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Politics in : A year in the Merde
It was lucky for me that Jean-Marie had put me in a hotel so close to his appartment, because that Saturday, the Paris transport workers went on strike.
' Andwhat was this strike about? Job cuts? Safety standards? No. The unions were furious that the government had been rumored to be thinking about considering the possibility of maybe looking into thepurely theoretical concept that it might one day (not now, but in, say, eighty years' time) be less able to pay for transport workers to retire at fifty.
-p.83, 84.


We went and did more or lessthe same interview to as many cameras and radio mike as Jean-Marie could hijak, then he led me away from the demo to take refuge in a café on the Champs-Élysée till the trouble blew over.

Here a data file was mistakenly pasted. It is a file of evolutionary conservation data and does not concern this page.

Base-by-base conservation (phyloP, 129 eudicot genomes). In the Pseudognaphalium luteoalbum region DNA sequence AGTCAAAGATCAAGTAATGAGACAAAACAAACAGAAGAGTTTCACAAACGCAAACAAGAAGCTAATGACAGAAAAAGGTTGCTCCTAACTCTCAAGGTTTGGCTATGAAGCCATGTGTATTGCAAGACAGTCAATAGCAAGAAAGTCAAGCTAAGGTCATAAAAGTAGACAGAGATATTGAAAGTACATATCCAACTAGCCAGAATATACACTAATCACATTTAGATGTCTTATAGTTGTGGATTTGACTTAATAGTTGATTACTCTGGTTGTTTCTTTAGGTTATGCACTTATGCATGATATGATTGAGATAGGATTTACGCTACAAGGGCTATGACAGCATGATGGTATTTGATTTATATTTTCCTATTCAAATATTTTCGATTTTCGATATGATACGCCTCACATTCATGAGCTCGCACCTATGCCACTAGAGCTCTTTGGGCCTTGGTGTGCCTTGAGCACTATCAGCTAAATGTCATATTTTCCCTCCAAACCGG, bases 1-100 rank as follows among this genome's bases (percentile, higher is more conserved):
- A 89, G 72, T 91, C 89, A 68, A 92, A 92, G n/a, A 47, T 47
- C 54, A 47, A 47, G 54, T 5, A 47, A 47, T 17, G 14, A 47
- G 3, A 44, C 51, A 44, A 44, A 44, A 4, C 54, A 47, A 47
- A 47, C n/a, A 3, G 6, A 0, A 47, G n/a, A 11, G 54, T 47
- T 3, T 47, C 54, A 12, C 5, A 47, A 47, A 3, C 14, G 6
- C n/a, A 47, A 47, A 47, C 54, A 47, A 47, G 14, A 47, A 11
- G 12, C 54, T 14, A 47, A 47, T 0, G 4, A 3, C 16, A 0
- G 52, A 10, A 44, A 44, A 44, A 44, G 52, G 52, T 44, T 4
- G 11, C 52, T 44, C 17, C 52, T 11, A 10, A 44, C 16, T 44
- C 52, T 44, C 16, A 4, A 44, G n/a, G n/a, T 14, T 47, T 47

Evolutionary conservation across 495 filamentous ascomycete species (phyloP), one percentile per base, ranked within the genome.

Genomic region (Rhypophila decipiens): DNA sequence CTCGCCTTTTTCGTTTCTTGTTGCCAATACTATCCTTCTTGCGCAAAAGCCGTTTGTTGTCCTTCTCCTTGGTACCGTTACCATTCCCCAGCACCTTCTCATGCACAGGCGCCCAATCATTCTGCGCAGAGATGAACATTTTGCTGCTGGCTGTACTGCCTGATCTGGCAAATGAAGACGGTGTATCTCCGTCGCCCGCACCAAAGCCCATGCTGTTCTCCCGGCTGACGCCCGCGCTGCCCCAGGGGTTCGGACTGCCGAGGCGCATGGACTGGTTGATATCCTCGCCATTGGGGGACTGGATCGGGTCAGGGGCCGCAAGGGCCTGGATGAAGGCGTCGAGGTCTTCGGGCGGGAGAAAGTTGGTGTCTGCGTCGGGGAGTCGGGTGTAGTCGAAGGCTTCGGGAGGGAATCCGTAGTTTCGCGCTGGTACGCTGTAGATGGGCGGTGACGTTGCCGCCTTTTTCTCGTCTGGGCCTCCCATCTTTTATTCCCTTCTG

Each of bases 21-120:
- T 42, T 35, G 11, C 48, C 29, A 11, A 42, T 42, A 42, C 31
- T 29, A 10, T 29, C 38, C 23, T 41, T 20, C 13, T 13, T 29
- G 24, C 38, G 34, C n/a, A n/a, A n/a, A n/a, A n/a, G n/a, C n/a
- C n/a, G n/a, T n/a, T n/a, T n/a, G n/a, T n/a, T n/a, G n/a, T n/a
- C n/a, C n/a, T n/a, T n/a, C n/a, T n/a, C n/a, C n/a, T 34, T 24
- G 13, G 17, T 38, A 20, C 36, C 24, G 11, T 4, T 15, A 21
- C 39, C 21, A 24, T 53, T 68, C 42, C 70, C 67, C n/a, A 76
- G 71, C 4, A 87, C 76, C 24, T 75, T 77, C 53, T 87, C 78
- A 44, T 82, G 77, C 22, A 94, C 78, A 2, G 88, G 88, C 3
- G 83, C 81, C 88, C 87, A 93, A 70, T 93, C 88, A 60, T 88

''Whydon't the police come and break it up?'' I asked. '' I mean, letting your dog foul the streets is illegal, so surely cows are way ouside of the law?''

''The police? Just when we need them to defendFrench cuisine they are on strike,'' Jean-Marie huffed.

''There is a strike by electricity workers''

-Think of a thesis..

We'd justbought out overpriced ice creams from an underpaid usherette when I casually asked, à propos of nothing, who Chasse et Pêche were. It turned out that they were of a rural political party, formed byhunters and fishermen to defend their right to ignore EU laws against the massacre of endangered species unwise enough to migrate across France.

And they seemed to put human migrants in the samebag as feathered ones—they are all fair game. - p.166

The mayor of Trou was a certain Jean-Marie Martin, ''local entrepreneur and landowner.'' He'd been elected as an independent candidate, but,clicking around on other election results in the region, I saw that he'd benefited from surprisingly low percentages for the FN and Chasse et Pêche, who usually got high scores in the nearby rural...